Design Patterns : Fascade Pattern

Fascade, name being an analogy to an architectural fascade, intends set the tone for the entire functionality by providing a simplified yet effective interface wrapping away the complex, pooly designed collection of APIs.

Wrong Code

Consider following set of Classes.

public class User : IUser
{
        int _uInstance;
        private bool _IsRunning = false;

        public User(int UserID) => _uInstance = UserID;
        public void StartRunning()
        {
            Console.WriteLine($"User {_uInstance} Running");
            _IsRunning = true;
        }
        public void StopRunning(int UserID) => _IsRunning = false;
        
}

public class GPSTracking : IGPSTracking
{
        public void Start() => Console.WriteLine($"GPS started");
        public void Stop() { }
        public void InitiatizeGPSTracker() { }
        public void TroubleShoot() { }
}

public class MusicPlayer : IMusicPlayer
{
        public void Start(string AlbumName,string Song) => Console.WriteLine($"Music Player - Song {Song} , Album {AlbumName}");
        public void Stop() { }
        public void SearchAlbum(string Song) { }
        public bool Loop { get; set; }
        public void Next() { }
        public void Previous() { }
}

 

The Client Code could be

IUser userInstance = new User(1);
userInstance.StartRunning();

IGPSTracking gpsInstance = new GPSTracking();
gpsInstance.Start();

IMusicPlayer mplayerInstance = new MusicPlayer();
mplayerInstance.Start("MyAlbum","MySong");

As you can see, the Client class is invoking 3 APIs separately and the code look a mess.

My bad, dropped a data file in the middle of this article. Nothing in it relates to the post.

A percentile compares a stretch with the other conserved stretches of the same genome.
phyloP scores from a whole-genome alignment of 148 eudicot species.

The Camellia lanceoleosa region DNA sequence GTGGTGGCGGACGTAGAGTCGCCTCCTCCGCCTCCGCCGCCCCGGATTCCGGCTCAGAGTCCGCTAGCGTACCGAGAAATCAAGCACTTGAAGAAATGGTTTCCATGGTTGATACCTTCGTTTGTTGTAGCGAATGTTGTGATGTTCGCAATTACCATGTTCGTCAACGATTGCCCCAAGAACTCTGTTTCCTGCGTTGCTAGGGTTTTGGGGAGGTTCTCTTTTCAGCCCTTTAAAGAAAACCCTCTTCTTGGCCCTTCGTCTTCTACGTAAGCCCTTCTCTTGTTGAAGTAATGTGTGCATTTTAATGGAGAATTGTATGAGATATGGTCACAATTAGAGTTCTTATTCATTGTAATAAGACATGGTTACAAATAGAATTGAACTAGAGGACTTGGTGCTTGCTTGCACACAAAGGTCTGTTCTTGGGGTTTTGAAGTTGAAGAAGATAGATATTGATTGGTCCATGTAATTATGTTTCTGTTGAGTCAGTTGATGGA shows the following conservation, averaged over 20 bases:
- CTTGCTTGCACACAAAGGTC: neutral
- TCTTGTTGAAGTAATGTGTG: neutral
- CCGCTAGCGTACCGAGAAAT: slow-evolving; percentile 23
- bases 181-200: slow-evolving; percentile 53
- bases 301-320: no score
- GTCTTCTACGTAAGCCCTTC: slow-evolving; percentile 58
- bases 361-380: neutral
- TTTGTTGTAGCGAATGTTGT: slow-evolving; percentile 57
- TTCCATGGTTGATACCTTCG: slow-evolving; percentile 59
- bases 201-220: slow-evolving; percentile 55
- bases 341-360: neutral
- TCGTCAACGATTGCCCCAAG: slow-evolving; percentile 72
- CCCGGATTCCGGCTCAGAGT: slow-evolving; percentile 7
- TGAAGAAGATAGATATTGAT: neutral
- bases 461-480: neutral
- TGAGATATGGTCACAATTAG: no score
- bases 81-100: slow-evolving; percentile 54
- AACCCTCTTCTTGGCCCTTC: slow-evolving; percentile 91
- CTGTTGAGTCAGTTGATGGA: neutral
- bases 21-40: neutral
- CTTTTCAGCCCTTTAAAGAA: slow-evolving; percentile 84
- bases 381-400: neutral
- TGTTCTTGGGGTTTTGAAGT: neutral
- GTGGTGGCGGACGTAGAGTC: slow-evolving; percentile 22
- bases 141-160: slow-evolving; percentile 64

Fascade In Action

Idea behind Fascade is to provide a simplified interface. Let’s introduce a Fascade Class now.

class FascadeClass
{
        IUser _uInstance;
        IGPSTracking _gInstance;
        IMusicPlayer _mInstance;

        string _Song;
        string _album;

        
        public FascadeClass(IUser uInstance,IGPSTracking gInstance, IMusicPlayer mInstance)
        {
            _uInstance = uInstance;
            _gInstance = gInstance;
            _mInstance = mInstance;

        }

        public void SetSong(string Album, string Song) { _Song = Song; _album = Album; }

        public void StartRunning()
        {
            _uInstance.StartRunning();
            _gInstance.Start();
            _mInstance.Start(_album, _Song);
        }

        public void StopRunning() { }
}

 

The Client Code would be now much cleaner as we have wrapped the complexity of IUser, IGPSTracking and IMusicPlayer within the Fascade Class.

 FascadeClass fInstance = new FascadeClass(new User(1), new GPSTracking(), new MusicPlayer());
fInstance.SetSong("MyAlbum", "MySong");
fInstance.StartRunning();

Code samples can be found here. Complete list of Patterns and Principles could be found here.

 

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